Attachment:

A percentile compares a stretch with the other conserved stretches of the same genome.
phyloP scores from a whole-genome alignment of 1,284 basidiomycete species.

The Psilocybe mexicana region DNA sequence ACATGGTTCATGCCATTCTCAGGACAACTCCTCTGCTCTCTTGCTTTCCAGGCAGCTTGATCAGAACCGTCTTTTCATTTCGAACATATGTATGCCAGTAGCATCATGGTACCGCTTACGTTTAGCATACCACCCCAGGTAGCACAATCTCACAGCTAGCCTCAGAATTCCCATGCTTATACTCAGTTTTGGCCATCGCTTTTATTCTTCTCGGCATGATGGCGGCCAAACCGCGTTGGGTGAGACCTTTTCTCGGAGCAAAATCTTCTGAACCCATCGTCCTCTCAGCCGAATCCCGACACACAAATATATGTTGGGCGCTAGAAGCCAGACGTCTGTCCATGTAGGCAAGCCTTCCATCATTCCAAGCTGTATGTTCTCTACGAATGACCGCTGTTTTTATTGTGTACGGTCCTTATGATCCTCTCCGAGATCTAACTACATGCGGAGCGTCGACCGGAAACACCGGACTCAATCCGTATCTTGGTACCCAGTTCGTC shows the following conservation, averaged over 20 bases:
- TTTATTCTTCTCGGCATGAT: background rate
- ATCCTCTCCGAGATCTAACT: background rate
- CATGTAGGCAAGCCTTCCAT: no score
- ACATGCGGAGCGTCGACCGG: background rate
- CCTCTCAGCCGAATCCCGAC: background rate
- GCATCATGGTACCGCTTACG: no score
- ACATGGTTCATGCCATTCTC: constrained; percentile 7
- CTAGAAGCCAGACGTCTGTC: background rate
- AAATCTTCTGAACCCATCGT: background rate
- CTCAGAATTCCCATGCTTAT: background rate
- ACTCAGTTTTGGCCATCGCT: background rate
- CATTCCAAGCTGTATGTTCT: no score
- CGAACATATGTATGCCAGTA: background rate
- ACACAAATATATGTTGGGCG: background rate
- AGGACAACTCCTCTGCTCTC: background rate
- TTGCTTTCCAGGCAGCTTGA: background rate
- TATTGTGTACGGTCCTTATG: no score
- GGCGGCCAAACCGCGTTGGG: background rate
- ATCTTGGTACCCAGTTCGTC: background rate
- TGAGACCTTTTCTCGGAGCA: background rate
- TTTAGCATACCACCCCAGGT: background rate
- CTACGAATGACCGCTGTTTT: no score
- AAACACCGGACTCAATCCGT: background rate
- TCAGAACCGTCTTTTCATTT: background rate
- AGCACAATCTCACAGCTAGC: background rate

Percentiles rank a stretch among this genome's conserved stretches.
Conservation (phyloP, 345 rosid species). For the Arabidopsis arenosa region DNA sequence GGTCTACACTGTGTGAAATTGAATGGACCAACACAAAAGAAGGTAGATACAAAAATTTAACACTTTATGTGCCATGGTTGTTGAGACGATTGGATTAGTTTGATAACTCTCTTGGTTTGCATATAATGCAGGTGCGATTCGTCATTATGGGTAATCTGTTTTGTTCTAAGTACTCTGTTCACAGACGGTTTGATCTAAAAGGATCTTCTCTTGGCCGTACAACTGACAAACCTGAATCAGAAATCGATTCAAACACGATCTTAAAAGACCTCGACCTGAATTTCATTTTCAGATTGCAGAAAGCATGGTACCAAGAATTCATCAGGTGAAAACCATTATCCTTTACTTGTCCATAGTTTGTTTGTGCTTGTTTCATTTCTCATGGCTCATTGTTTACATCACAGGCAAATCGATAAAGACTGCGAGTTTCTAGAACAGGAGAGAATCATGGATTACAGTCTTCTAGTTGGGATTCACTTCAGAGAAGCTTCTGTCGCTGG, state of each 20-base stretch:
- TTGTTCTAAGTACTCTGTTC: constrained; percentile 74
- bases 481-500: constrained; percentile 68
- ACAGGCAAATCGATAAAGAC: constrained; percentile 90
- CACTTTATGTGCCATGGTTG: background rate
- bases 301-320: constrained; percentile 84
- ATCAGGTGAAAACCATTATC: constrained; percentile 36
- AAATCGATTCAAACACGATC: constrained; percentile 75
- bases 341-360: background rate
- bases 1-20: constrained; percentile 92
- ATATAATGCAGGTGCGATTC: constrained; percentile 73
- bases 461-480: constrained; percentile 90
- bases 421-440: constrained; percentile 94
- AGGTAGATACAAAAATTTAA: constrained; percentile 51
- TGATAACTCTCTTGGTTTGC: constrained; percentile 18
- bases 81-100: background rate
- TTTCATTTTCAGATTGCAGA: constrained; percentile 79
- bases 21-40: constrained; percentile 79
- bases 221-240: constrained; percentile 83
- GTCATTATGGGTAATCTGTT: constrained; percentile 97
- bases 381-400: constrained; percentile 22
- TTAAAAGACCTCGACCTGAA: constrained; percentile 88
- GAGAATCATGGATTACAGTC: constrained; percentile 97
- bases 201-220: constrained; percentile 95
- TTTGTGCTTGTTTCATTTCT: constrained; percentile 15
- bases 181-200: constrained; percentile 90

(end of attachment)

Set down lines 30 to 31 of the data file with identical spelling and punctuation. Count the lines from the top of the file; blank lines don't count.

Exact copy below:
Conservation (phyloP, 345 rosid species). For the Arabidopsis arenosa region DNA sequence GGTCTACACTGTGTGAAATTGAATGGACCAACACAAAAGAAGGTAGATACAAAAATTTAACACTTTATGTGCCATGGTTGTTGAGACGATTGGATTAGTTTGATAACTCTCTTGGTTTGCATATAATGCAGGTGCGATTCGTCATTATGGGTAATCTGTTTTGTTCTAAGTACTCTGTTCACAGACGGTTTGATCTAAAAGGATCTTCTCTTGGCCGTACAACTGACAAACCTGAATCAGAAATCGATTCAAACACGATCTTAAAAGACCTCGACCTGAATTTCATTTTCAGATTGCAGAAAGCATGGTACCAAGAATTCATCAGGTGAAAACCATTATCCTTTACTTGTCCATAGTTTGTTTGTGCTTGTTTCATTTCTCATGGCTCATTGTTTACATCACAGGCAAATCGATAAAGACTGCGAGTTTCTAGAACAGGAGAGAATCATGGATTACAGTCTTCTAGTTGGGATTCACTTCAGAGAAGCTTCTGTCGCTGG, state of each 20-base stretch:
- TTGTTCTAAGTACTCTGTTC: constrained; percentile 74